Politicization and partisanship were usually kept out of the Middle East Studies programs until after the 1967 and, especially, 1973 Arab-Israeli wars. It was then that a confluence of a generation of American students and scholars of Islam and the Middle East coming of age in the post-Vietnam era, combined with the post-‘67 rise of Arab and Palestinian radicalism led to a dranatic change. Scholars such as Dr. Martin Kramer of Tel Aviv University's Moshe Dayan Center for Middle Eastern and African Studies and author of Ivory Towers on Sand: The Failure of Middle Eastern Studies in America (2001), maintain that the turning point can be traced to the publication of a book by Palestinian activist Edward Said in 1978, titled Orientalism. In this book Said attacked the entire field of Middle Eastern (or Oriental) studies in the West and proceeded to accuse specific Western scholars, both European and American, of deliberate distortion of Arab culture, Islam and the Arab world to serve the goals of American imperialism, Israeli Zionism and Western racism. Said argued that it was incumbent to fight against the hegemony of America and its client Israel, and that just as the peoples of the region would no longer submit to a world order designed solely to serve American interests, so too in the academic world, it was incumbent on scholars to actively promote the new native forces and support their aims on the campuses. Moreover, Said argued that Western scholars were agents of their governments and that Western scholarship was part of a conspiracy to defame Islam and the Arab world.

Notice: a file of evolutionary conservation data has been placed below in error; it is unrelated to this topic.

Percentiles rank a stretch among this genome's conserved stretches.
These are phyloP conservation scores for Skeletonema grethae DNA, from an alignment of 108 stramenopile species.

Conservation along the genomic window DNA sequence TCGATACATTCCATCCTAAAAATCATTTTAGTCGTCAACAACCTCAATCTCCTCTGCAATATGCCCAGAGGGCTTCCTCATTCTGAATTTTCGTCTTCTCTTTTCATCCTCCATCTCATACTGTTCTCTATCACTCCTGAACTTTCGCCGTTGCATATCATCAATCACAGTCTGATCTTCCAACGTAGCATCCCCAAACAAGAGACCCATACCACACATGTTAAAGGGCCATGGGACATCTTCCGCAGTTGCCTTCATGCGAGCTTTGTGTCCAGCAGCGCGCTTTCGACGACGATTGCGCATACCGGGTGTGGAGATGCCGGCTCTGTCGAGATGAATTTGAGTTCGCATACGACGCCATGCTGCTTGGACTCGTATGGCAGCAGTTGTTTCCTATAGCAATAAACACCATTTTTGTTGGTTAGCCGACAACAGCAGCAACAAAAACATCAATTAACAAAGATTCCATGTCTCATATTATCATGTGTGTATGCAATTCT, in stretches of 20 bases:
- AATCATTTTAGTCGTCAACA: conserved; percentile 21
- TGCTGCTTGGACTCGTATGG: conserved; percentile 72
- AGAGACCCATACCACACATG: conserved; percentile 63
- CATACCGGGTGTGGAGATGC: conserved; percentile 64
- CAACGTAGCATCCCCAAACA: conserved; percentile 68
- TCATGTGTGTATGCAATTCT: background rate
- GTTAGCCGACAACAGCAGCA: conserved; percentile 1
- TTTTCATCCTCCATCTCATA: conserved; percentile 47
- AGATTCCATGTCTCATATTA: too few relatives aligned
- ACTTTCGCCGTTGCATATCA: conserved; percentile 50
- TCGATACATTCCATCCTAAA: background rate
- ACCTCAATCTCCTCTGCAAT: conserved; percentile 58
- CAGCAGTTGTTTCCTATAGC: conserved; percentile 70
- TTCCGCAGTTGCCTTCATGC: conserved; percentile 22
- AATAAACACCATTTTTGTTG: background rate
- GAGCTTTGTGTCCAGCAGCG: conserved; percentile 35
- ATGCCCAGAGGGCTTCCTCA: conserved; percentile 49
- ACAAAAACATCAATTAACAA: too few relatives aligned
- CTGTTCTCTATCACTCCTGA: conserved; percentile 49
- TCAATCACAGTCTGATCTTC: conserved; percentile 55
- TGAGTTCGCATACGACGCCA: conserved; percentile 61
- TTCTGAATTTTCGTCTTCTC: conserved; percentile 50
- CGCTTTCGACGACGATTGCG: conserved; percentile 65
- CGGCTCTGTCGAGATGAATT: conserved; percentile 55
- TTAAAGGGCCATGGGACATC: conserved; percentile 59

The years following Said's attack on the field saw both an ideological shift and an ethnic shift among Middle Eastern scholars in the United States. Ideological persuasion became more influential in hiring and tenure decisions at universities, native-born scholars took leadership positions in many departments, and the Palestinian-Israeli conflict came to dominate the field. At the same time, a more partisan atmosphere pervaded the centers, fueled by "clientitis"—an affliction that causes its victims to identify so closely with their clients (in this case, their objects of study) that they no longer can maintain any objective distance—and the need to curry favor with Arab governments in order to assure continued access to student visas, government archives and scholarship grants. In many cases, centers actively solicited Arab funding to support their programs, with the attendant risk that some fields of study would no longer be welcome. For example, in 1998 the University of California at Berkeley established the Sultan Program in Arab Studies, funded by a Saudi prince. Some complained that by accepting funding for such a narrowly focused program, Berkeley was ignoring whole parts of the Middle East (i.e., the non-Arab parts) and potentially furthering only the Saudi viewpoint. It is because of such gifts that Congress in 1986 passed the University Disclosure Act, which requires public disclosure of any large foreign grant (defined as any amount more than $250,000) to an institution that receives federal support.